water resources
     of Colorado

Evaluation of Biological Data, Guanella Pass Area, Clear Creek and Park Counties, Colorado, Water Years 1995–97

by Jennifer R. Cox-Lillis

Available from the U.S. Geological Survey, Branch of Information Services, Box 25286, Denver Federal Center, Denver, CO 80225, USGS Open-File Report 00–54, 121 p., 19 figs.

This document also is available in pdf format: pdf symbol OFR 00–54.pdf
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Macroinvertebrate and algal community samples were collected during a 3-year period at sites located near Guanella Pass, Colorado, to provide baseline characterization data. Water-quality sampling and habitat evaluations were used to aid in the interpretation of the biological data. The study was part of an environmental investigation for a proposed roadway reconstruction project on Guanella Pass. Discharge was strongly affected by snowmelt during May–July. Habitat scores were optimal (147–199), as determined by U.S. Environmental Protection Agency Rapid Bioassessment Protocol methods.

Generally, low median concentrations of nitrogen and phosphorus (less than 0.02 milligram per liter) were detected at all sites. The water temperatures ranged from 0.4 to 11.2 degrees Celsius. The average pH for all sites was neutral, and specific conductivities were dilute (less than 160 microsiemens per centimeter at 25 degrees Celsius). The median suspended-sediment concentration was less than 20 milligrams per liter at all sites.

During the study, 100 macroinvertebrate taxa were identified. The dominant taxonomic groups of macroinvertebrates were Diptera (true flies), Ephemeroptera (mayflies), Plecoptera (stoneflies), and Trichoptera (caddisflies). Macroinvertebrate density ranged from 6.6 to 4,300 organisms per square meter at sampled sites. Shannon-Weaver diversity values for the macroinvertebrate samples ranged from 1.6 to 4.5. Collector-gatherers dominated the functional feeding groups at most sites. Average abundance of Ephemeroptera, Plecoptera, and Trichoptera (EPT) was 56.7 percent; EPT:Chironomidae ratios were greater than 2:1 for every site except during water years 1996 and 1997. Chironomids were greater than EPT at four sites in water year 1996 and at one site in water year 1997. The percentage of macroinvertebrate community similarity between site pairs varied from 0 to 80 percent.

The number of algal taxa identified was 280. The dominant algal divisions, in terms of density, were Cyanophyta (blue-green algae), Chrysophyta (diatoms), Chlorophyta (green algae), Rhodophyta (red algae), and Euglenophyta (euglenoids). In general, diatom biovolumes dominated the algal assemblage, followed by blue-green algae, green algae, red algae, and euglenoids. Algal densities ranged from 3.1 X 102 to more than 4.7 X 106 cells per square centimeter, and algal biovolume ranged from 2.3 X 104 to 4.6 X 109 cells per cubic centimeter. Diversity values for diatoms ranged from 1.5 to 4.9. The pollution tolerance index (PTI) for diatoms ranged from 1.8 to 3.0. Sensitive diatoms were present at each site and ranged from 21 to 97 percent. The percentage of motile diatoms ranged from 0 to 13 percent. The presence of acid-tolerant diatoms ranged from less than 0.5 to greater than 20 percent. The percentage of community similarity between site pairs ranged from 1 to 97 percent.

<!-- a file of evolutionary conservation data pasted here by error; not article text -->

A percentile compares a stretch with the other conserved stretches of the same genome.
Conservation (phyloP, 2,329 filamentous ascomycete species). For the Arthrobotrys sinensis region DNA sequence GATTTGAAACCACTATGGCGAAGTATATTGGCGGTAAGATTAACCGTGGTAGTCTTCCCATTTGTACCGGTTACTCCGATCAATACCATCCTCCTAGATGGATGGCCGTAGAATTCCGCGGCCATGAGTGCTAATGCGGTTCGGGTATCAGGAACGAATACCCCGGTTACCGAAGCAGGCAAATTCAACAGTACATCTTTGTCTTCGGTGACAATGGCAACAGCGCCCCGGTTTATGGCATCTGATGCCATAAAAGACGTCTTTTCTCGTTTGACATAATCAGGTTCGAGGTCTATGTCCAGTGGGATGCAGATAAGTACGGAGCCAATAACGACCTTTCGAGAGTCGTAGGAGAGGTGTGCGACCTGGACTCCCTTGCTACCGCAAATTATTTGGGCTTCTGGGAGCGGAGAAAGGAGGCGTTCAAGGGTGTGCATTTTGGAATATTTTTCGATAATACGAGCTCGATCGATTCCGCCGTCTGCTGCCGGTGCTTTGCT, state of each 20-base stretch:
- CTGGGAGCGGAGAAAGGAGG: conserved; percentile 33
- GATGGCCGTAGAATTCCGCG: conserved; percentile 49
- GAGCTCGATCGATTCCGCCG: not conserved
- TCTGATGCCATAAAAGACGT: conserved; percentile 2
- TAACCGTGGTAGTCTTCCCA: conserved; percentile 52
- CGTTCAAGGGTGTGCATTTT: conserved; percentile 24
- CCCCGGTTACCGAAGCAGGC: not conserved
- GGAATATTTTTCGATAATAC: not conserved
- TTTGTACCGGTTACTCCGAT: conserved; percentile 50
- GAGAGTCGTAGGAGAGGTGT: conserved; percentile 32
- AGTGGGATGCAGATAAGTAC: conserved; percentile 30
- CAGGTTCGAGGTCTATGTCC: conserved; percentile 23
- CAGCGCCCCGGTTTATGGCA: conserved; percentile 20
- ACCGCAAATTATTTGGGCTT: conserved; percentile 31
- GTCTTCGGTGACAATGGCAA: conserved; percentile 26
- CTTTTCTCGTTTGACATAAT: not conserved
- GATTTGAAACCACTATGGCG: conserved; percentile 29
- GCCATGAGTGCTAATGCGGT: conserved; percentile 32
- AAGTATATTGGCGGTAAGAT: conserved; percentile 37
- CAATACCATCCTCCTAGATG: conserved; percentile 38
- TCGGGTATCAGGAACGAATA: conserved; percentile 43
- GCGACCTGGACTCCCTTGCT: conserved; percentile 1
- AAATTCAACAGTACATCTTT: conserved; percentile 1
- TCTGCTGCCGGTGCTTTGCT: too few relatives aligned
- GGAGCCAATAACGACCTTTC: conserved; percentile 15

Overall, the biotic metrics that were evaluated during this study indicate that the macroinvertebrate and algal communities in the streams on Guanella Pass are not degraded by the existing road. Erosion may cause some localized effects but may not affect the overall health of the whole stream system. The degraded condition of Geneva Creek probably is due to natural effects as opposed to road effects. Although upper South Clear Creek, upstream from Naylor Creek, is located downstream from several sources of road runoff, the biological community at this site does not seem to be negatively affected.

Table of Contents

     Purpose and Scope
     Description of Study Area
Study Methods
     Study Design
     Sample Collection
          Water Quality
     Substrate Particle-Size Determination
     Data Analysis
          Explanation of Macroinvertebrate Indexes
          Explanation of Algal Computations
Description of Environmental Factors
     Surface-Water Flow and Roadway Drainage
     Water-Quality Constituents and Properties
          Suspended Sediment
     Habitat Characteristics
     Substrate Particle Size
Results of Macroinvertebrate and Algal Data Analyses
Summary and Conclusions
Macroinvertebrate and Periphyton Data

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